At our recent Bedford Carols Mash Up I mentioned the phenomenon of the Four Gift Rule. I didn’t make it up. It’s a thing apparently. I got it from the BBC website here.
Here it is in outline: want, need, wear, read. It’s essentially parenting by numbers. And honestly, sometimes in parenting, numbers is just what you need. The gist of the article is that it’s possible to establish a watertight contractual arrangement between parent and offspring whereby they accept that they only receive four gifts at Christmas as long as each of the four presents fulfils one of the following criteria.
1. One must be something that they want.
2. One must be something that they need.
3. One must be something to wear.
4. And one must be something to read.
Three of those are dead easy. Number two son is getting a set of Simon Mayo’s ‘Itch’ books. Mrs P needs a new iron. Don’t worry. It’s not the only thing she’s getting. I’ve bought her socks as well. Favourite daughter will happily wear a new cycling top. But what they want, that’s a shocker. Number one son wants a new hockey stick. The top of the range option is £270. For a hockey stick! That’s not happening.
But what do they want? I could ask them. But that’s risky. I don’t want them to think that my enquiry signals some sort of implicit commitment to fulfilling their desires. But what do they want? And, more importantly, why do they want the things that they want? That’s got to be worth asking, hasn’t it? After all why do any of us want the things that we want? Surely we want what we want because of what we believe it will offer us. Deep down, what we want reveals what we really want. And that’s worth knowing.
I wonder whether what we want boils down to one of three essential things. We want security, significance or satisfaction. In other words we want to feel that it’s all going to be OK and that we’ll be safe. That’s security. We want to feel that we mean something and that we really do matter. That’s significance. And we want to feel that we’re fulfilled. That’s satisfaction.
We may well get presents this Christmas that offer us one or more of those things. I’m hoping for a week long cycling trip to Tenerife. And that’s all to do with satisfaction. A little to do with significance. I’m getting older. My powers (though not inconsiderable) are on the wane! I feel like I have a little bit less to offer as I get older. That makes me feel a little less significant. But cycling long distances with a group of others who are similarly minded gives me an identity. And that matters to me. Probably more than it should given that who I am needs to be rooted in Christ and the gospel. But I’m simply revealing why I want the things that I want.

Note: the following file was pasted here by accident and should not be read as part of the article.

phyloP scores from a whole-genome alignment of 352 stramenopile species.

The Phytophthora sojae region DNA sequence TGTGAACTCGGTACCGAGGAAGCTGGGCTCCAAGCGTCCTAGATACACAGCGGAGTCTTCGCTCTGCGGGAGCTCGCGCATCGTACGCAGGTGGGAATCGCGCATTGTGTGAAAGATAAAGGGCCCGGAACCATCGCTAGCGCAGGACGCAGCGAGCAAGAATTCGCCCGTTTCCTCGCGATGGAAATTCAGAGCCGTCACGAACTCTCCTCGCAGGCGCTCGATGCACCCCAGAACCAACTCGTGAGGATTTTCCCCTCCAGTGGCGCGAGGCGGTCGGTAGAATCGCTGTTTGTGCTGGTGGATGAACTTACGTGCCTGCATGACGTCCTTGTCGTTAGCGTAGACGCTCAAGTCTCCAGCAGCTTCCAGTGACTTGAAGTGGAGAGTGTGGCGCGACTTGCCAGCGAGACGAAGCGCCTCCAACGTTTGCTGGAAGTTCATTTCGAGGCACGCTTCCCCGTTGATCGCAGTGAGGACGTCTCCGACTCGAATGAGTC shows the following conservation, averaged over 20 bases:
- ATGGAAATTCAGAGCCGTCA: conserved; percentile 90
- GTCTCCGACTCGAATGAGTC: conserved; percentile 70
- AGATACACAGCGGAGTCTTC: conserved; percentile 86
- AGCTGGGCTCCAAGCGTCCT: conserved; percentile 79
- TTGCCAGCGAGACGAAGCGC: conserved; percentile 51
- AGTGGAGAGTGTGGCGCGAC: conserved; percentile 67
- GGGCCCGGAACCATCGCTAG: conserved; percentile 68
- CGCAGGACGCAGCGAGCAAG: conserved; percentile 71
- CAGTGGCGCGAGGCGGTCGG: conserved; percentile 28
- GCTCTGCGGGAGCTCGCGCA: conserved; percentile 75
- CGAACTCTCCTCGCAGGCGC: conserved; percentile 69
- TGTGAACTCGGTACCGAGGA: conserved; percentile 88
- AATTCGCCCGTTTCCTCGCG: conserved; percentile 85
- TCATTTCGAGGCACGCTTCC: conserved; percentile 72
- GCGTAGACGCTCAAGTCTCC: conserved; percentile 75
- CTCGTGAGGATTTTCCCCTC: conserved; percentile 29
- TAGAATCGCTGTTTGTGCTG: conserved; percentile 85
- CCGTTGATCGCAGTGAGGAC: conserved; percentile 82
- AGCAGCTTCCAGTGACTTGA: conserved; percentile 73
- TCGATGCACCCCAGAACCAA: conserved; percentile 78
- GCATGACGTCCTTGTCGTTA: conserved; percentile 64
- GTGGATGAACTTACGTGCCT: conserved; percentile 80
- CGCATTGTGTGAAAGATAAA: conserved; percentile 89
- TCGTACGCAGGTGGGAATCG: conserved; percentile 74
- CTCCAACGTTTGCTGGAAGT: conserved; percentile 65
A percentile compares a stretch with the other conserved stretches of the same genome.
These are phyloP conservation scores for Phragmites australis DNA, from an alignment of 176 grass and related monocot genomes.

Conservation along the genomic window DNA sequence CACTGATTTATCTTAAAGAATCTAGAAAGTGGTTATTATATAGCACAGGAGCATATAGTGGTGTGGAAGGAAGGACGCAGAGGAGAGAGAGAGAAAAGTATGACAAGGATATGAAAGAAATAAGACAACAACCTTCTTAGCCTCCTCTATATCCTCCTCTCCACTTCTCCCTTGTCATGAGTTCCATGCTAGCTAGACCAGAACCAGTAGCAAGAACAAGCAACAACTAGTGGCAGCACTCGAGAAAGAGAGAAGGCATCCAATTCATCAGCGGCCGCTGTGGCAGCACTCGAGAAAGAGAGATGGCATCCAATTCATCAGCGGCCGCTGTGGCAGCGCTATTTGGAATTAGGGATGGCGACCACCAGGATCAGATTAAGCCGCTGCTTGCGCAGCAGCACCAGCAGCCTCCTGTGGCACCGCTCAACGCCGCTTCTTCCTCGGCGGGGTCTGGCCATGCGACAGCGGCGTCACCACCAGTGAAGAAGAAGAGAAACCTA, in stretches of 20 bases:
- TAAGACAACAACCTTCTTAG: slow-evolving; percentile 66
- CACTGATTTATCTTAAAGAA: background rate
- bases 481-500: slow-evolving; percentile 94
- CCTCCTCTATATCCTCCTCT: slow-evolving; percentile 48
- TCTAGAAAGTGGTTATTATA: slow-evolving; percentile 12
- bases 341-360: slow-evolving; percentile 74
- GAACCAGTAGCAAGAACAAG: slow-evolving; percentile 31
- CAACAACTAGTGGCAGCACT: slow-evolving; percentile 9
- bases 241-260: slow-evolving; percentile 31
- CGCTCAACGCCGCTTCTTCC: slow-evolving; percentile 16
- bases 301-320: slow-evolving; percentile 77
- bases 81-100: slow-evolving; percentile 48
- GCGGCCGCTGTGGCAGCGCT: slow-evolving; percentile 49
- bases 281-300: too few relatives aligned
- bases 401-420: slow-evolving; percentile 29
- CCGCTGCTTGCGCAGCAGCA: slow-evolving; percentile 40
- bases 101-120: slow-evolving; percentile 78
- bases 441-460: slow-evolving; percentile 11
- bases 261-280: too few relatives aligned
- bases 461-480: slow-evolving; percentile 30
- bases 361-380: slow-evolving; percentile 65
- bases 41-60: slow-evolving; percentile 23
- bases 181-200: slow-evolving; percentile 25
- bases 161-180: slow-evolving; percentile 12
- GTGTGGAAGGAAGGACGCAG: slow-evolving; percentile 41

We may give and receive ideal Christmas presents this year. They may be what the recipients or we want. But all our brilliantly chosen Christmas gifts will wear out or their effect will wear off. No created thing can offer us ultimate security and guarantee that everything will be alright in the end. No created thing can offer us ultimate significance and guarantee that we matter. And no created thing can offer us ultimate satisfaction and guarantee unending pleasure. But God has given us a Christmas gift that will. This gift will fulfil every aspect of our deepest desires. The gift of Jesus will one day provide us with unmatched security as we rest at peace forever in his glorious New Creation. He will provide us with eternal significance because we’ll belong to his people as his treasured possession forever. And he will provide us with unstoppable joy as we take pleasure in who he is and what he’s given us. That’s some present, isn’t it? It’s the gift that keeps on giving.
Each present we give or receive will at best provide us with only a temporary glimpse of the greatest present of all. So let’s make sure that in the midst of all our present opening we don’t neglect the greatest gift of all. ‘For God so loved the world that he gave his one and only Son that whoever believes in him shall not perish but have eternal life’ John 3:16.